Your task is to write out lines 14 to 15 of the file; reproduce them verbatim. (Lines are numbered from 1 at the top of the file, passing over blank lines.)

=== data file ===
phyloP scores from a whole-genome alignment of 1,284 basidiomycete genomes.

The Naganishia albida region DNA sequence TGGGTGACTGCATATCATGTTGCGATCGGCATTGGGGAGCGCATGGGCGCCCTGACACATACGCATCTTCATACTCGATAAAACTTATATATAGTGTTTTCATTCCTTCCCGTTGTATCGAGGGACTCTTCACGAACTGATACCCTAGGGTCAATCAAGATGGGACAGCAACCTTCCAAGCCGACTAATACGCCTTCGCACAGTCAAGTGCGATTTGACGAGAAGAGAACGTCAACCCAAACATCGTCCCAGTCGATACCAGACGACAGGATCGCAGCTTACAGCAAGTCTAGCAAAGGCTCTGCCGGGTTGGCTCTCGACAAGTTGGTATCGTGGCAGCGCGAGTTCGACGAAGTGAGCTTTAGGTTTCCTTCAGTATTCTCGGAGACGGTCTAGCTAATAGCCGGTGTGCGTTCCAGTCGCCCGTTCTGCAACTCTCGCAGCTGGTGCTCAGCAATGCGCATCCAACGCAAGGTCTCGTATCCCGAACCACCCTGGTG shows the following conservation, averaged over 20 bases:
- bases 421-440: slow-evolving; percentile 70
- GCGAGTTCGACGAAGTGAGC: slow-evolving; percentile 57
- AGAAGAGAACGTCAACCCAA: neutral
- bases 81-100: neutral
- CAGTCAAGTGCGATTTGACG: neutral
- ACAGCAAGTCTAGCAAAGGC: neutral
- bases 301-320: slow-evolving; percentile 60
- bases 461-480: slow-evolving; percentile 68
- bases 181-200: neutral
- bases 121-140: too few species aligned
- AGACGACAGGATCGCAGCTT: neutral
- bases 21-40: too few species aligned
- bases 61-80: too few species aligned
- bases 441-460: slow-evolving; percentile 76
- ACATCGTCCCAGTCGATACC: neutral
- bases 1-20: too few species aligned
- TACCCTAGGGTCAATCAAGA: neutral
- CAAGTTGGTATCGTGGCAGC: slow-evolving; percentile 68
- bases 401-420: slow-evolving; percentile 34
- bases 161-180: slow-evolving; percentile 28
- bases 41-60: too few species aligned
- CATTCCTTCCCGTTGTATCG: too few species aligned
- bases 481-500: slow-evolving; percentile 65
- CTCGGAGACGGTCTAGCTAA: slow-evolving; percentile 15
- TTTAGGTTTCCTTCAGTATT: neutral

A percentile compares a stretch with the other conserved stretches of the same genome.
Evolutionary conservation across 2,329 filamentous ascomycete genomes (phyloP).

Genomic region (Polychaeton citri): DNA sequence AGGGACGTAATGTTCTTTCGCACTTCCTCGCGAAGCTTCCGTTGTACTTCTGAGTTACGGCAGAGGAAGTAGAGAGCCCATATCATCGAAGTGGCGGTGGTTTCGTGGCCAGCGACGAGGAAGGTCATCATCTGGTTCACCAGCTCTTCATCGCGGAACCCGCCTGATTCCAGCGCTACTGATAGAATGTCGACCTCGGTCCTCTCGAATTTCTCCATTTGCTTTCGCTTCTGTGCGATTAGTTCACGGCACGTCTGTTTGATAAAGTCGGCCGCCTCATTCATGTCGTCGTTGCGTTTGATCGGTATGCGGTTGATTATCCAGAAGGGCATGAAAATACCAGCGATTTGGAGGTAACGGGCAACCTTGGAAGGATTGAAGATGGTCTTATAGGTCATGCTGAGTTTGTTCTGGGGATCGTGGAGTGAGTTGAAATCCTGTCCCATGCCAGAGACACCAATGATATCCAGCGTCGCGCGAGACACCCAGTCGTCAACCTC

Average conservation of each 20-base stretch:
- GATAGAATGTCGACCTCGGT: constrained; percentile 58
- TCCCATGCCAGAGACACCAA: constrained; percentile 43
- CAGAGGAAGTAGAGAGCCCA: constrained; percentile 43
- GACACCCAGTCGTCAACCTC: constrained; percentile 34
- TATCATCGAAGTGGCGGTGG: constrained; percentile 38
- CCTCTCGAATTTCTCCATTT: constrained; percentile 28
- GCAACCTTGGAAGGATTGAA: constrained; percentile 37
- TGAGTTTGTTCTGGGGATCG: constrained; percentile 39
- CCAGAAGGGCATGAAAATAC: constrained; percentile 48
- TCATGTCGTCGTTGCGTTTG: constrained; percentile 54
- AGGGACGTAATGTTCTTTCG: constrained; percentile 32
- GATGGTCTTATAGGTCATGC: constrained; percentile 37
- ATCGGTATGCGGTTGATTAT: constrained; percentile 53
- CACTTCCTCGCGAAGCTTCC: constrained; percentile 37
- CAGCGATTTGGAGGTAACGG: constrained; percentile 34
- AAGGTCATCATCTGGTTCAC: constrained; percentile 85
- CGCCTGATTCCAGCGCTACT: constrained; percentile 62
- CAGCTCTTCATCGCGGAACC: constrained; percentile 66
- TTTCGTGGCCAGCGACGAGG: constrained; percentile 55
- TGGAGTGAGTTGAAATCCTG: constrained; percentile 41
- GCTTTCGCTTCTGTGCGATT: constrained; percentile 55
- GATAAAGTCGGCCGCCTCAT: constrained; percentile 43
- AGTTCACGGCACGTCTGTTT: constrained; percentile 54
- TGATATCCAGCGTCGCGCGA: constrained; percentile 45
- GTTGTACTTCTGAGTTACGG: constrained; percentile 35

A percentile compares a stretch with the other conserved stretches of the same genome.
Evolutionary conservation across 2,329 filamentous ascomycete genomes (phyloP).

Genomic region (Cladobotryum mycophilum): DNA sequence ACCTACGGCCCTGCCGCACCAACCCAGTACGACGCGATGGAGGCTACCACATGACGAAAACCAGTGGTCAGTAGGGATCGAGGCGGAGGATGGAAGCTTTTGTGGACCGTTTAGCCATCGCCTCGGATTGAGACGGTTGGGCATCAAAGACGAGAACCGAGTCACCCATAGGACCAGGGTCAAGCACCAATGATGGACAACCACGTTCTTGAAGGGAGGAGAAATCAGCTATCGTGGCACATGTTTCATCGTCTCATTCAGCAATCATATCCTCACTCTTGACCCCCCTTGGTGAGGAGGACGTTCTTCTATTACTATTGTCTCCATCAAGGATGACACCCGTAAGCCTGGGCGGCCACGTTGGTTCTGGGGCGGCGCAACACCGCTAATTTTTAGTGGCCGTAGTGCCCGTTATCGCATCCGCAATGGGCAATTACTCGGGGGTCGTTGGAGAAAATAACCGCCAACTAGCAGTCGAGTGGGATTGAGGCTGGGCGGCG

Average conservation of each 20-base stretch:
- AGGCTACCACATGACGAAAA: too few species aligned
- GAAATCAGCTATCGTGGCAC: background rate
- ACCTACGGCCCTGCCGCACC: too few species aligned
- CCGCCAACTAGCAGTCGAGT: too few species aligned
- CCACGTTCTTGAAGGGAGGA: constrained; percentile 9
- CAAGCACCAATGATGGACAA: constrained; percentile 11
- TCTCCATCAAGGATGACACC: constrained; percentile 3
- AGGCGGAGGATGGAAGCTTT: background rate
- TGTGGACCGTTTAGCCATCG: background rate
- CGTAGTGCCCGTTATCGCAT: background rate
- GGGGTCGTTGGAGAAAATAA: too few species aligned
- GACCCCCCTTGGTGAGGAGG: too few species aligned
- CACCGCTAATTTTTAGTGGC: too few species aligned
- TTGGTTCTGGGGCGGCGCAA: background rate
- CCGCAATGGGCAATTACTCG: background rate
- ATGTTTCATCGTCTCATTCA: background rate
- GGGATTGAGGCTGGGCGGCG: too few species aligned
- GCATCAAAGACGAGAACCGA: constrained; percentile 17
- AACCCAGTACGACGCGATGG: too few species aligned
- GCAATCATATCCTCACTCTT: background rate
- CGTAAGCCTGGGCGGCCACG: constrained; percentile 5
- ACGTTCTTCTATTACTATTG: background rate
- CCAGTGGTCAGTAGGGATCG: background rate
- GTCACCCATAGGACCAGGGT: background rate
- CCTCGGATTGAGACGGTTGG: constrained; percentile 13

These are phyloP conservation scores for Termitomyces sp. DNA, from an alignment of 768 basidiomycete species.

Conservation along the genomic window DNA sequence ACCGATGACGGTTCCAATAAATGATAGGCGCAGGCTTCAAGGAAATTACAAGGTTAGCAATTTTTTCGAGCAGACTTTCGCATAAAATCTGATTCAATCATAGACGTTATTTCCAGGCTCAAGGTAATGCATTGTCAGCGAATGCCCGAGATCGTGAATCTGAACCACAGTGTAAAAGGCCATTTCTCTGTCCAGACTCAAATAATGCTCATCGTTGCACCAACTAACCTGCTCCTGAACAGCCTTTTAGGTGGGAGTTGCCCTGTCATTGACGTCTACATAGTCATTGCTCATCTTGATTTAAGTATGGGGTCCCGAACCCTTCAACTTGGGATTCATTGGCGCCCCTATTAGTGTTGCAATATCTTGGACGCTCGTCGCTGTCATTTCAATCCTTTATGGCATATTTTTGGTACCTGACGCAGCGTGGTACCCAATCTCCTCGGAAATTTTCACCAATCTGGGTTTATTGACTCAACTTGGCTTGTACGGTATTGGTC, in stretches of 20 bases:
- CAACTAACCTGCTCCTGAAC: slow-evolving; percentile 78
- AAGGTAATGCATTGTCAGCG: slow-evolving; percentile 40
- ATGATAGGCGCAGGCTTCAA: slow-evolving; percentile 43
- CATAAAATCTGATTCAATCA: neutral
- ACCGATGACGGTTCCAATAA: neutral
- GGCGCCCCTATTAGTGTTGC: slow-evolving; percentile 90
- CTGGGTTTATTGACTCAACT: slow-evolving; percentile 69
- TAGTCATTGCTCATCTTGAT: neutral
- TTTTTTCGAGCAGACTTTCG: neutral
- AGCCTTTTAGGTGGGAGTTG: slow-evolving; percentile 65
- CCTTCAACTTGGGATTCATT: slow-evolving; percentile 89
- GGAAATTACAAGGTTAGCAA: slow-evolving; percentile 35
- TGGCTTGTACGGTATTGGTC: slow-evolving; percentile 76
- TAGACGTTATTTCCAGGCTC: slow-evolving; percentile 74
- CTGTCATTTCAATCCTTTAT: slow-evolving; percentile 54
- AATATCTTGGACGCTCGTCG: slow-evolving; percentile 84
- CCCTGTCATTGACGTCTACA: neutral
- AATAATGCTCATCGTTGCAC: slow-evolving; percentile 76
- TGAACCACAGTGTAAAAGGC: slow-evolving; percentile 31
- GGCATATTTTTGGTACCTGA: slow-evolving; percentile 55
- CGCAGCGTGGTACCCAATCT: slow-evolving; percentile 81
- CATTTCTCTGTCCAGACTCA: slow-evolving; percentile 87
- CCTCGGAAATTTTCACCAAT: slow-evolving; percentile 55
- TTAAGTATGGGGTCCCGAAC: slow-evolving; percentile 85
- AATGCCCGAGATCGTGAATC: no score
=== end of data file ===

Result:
- bases 21-40: too few species aligned
- bases 61-80: too few species aligned